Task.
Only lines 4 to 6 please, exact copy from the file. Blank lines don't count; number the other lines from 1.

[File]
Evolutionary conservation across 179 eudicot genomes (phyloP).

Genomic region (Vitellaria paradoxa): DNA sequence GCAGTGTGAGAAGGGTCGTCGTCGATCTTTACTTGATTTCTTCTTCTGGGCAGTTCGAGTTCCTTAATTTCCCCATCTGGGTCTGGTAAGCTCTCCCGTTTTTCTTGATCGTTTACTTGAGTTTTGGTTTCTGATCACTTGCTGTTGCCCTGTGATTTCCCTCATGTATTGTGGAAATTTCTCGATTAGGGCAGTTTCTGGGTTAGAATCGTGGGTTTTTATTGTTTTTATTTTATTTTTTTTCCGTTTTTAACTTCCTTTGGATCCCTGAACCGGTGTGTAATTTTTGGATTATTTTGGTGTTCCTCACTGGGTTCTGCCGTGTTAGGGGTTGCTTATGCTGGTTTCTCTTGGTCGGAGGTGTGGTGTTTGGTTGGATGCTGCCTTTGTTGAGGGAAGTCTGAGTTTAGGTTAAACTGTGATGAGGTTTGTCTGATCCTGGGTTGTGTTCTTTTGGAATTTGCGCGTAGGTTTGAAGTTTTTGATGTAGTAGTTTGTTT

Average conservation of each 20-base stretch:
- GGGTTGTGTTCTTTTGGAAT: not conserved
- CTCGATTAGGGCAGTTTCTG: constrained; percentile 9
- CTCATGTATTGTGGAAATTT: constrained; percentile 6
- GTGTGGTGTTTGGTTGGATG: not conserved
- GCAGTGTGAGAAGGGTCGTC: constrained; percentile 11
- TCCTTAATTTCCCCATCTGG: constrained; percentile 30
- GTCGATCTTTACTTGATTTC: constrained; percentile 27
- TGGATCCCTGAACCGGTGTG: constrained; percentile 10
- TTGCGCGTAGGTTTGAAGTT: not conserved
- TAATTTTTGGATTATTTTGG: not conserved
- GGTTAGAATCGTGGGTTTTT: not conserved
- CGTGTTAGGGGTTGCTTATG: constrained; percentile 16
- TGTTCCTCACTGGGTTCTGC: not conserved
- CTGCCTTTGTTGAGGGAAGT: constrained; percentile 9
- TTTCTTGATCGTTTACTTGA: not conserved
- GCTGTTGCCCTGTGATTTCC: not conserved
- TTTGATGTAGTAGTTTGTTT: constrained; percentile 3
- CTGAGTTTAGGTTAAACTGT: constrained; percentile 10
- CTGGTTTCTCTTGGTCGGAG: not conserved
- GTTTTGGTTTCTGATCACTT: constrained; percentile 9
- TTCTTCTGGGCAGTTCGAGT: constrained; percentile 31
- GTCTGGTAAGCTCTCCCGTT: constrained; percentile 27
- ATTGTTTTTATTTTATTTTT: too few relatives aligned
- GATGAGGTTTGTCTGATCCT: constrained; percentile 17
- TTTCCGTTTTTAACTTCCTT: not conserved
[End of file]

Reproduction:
- GGGTTGTGTTCTTTTGGAAT: not conserved
- CTCGATTAGGGCAGTTTCTG: constrained; percentile 9
- CTCATGTATTGTGGAAATTT: constrained; percentile 6